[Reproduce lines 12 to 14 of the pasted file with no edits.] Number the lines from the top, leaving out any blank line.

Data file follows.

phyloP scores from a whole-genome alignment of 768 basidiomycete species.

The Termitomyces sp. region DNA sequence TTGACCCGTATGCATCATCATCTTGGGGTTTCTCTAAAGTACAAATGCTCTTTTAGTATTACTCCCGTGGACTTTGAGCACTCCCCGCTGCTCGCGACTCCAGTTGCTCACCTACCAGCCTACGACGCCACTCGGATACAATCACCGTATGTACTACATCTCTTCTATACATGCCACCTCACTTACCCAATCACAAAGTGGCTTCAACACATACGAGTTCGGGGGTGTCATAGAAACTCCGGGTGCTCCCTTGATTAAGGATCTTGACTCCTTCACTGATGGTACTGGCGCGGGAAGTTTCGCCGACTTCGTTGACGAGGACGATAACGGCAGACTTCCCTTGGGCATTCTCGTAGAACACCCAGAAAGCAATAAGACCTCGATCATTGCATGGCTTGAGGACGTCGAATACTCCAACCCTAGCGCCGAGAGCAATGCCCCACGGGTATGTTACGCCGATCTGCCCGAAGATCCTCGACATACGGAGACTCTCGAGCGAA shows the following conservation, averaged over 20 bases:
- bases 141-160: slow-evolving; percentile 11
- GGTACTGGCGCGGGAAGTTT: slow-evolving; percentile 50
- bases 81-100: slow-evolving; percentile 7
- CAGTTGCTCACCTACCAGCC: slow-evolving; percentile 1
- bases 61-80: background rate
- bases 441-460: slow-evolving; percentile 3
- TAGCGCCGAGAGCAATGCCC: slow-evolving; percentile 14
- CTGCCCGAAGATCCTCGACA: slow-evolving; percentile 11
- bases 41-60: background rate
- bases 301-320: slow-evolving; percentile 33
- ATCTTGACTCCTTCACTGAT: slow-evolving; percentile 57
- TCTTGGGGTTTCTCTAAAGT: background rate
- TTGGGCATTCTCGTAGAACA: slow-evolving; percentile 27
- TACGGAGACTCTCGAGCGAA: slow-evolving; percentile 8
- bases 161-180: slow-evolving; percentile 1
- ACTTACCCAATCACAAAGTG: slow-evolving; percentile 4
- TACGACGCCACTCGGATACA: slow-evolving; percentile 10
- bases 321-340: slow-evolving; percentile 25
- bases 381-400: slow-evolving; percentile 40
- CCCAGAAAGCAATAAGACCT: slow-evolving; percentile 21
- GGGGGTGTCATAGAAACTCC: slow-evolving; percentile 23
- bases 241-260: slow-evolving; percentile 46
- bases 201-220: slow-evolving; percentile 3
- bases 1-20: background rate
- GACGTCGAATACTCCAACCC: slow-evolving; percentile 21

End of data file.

- bases 301-320: slow-evolving; percentile 33
- ATCTTGACTCCTTCACTGAT: slow-evolving; percentile 57
- TCTTGGGGTTTCTCTAAAGT: background rate